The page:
The war between affordable grocery stores is heating up, with Aldi announcing a big expansion. Time
Aldi, an upstart German discount grocery chain, announced Monday that it is planning to open 900 new stores in the United States in the next five years.
The announcement comes days before another German chain that also has smaller-format stores, Lidl, opens its first American stores.
Aldi, which first came to stateside with a store in Iowa in 1976, currently has 1,600 stores in 35 states.
In addition to its planned $3.4 billion capital investment which comes with 25,000 new jobs, the supermarket company also said it plans to spend $1.6 billion to remodel 1,300 of its existing stores by 2020, according to the company.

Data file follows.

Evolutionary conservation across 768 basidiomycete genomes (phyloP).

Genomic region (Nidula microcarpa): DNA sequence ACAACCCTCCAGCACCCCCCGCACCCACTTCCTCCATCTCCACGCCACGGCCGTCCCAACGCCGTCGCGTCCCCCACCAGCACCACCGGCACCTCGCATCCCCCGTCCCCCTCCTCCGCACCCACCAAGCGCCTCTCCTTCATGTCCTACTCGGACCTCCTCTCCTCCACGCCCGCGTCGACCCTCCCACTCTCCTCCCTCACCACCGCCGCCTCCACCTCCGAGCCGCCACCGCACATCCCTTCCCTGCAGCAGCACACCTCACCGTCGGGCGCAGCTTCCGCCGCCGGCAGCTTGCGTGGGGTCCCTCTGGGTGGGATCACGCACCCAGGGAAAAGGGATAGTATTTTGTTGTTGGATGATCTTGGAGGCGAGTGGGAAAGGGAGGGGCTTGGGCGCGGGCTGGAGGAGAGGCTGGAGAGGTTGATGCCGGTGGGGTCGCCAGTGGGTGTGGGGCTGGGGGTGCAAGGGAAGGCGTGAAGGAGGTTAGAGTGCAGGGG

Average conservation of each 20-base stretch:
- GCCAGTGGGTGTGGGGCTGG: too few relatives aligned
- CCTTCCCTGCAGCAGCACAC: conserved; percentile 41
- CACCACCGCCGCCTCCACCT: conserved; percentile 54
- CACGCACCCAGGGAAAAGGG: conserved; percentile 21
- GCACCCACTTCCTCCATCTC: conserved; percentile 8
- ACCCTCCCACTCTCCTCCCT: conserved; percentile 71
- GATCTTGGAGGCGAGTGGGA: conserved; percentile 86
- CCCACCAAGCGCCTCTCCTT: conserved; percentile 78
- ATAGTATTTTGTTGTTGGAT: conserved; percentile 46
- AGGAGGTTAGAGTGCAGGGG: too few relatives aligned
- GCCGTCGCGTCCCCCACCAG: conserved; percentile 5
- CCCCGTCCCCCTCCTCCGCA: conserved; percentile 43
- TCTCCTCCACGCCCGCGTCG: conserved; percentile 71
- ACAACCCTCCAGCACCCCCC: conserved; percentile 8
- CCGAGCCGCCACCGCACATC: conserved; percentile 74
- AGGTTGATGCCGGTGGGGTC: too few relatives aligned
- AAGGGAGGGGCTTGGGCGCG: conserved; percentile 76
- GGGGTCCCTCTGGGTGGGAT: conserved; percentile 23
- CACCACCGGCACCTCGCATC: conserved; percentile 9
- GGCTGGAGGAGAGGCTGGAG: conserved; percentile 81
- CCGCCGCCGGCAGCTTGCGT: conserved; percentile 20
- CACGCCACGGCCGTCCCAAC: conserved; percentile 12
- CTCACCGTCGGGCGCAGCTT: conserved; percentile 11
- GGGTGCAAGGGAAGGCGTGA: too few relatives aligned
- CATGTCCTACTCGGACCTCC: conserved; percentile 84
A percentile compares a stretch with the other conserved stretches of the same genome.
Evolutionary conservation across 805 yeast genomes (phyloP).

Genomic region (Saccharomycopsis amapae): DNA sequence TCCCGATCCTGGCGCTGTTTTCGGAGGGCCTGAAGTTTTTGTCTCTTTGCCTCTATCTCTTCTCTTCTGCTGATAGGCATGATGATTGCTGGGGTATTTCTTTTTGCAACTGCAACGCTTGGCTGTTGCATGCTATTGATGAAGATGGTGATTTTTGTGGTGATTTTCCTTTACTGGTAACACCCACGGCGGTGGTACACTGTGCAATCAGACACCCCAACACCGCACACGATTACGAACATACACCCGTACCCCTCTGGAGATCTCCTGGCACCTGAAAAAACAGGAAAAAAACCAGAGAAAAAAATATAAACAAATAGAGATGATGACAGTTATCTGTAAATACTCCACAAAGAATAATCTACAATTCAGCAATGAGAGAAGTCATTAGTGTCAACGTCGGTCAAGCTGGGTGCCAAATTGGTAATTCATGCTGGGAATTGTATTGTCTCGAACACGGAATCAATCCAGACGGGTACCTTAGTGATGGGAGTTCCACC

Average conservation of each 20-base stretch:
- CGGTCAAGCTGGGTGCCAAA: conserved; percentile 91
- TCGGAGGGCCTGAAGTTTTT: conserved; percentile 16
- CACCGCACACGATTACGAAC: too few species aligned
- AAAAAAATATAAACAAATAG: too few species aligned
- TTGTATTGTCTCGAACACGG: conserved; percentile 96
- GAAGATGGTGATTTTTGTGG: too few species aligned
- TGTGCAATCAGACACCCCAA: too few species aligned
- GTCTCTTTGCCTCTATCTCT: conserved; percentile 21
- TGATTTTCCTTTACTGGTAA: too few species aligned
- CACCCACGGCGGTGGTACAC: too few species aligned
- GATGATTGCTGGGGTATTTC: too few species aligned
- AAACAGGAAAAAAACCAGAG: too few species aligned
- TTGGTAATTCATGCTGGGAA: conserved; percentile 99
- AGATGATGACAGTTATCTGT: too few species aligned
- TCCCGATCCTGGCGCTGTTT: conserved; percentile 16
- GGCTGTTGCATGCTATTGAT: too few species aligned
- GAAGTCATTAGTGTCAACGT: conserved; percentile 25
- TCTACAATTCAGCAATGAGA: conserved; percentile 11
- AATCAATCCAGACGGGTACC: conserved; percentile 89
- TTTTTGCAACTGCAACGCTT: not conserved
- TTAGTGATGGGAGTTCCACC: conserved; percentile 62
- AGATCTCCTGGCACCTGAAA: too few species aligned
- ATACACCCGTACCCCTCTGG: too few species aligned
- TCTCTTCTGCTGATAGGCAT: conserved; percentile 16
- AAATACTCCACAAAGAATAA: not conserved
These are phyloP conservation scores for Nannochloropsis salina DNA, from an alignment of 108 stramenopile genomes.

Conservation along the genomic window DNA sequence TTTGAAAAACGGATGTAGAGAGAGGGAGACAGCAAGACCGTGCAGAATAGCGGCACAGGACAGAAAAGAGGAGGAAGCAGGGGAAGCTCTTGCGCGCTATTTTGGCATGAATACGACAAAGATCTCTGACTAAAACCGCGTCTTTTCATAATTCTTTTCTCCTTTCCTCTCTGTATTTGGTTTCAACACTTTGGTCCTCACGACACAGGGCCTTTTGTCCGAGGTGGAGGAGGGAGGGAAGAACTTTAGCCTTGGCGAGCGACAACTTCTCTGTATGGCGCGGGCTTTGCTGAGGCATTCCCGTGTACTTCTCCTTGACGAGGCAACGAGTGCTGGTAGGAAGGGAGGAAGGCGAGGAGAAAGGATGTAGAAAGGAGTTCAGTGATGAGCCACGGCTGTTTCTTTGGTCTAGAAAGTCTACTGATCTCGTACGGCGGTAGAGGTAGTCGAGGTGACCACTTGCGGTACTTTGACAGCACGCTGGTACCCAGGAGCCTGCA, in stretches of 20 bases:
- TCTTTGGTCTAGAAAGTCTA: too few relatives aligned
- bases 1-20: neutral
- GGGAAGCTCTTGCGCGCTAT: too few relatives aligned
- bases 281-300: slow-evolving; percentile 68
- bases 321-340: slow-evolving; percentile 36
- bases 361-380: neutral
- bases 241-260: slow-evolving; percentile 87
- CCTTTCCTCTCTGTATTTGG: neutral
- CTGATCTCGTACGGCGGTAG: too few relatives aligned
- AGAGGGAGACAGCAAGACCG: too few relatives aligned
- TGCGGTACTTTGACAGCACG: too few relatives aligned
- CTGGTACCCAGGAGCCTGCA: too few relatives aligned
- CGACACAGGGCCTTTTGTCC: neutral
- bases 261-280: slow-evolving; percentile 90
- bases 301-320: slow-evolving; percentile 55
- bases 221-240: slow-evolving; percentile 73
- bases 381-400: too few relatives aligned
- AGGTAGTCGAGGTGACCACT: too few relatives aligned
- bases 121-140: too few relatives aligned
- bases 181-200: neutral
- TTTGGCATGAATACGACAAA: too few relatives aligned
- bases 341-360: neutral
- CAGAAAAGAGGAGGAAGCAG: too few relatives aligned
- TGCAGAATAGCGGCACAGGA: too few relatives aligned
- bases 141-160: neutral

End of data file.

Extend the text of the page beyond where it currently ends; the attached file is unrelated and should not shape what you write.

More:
Aldi's stores are smaller than traditional supermarkets at about 12,000-square-foot space. That's only big enough for about five aisles. And about 90% of the items in those aisles are house brands with names like Southern Grove, for nuts and dried fruit, or Savoritz, for crackers. Stores also have an area where new non-food merchandise, ranging from summer flip-flops to luggage to wet-dry vacuum cleaners, is sold for a limited time.
Aldi products may be cheaper than brand names, but the bigger question is how they compare in taste. USA TODAY
“We have passionate fans who know Aldi offers a smarter way to feed their families in a modern, convenient and easy-to-shop environment,” said CEO Jason Hart.
The supermarket industry is already crowded, as old-school grocery chains now have to compete with big-box stores, online companies and specialty stores, like Whole Foods.
Lidl also uses the small-store model, though its size is around 20,000 square feet. And like Aldi, it offers a limited selection of products, the vast majority of which as exclusive brands.
Its first U.S. stores open in Virginia, South and North Carolina on Thursday.
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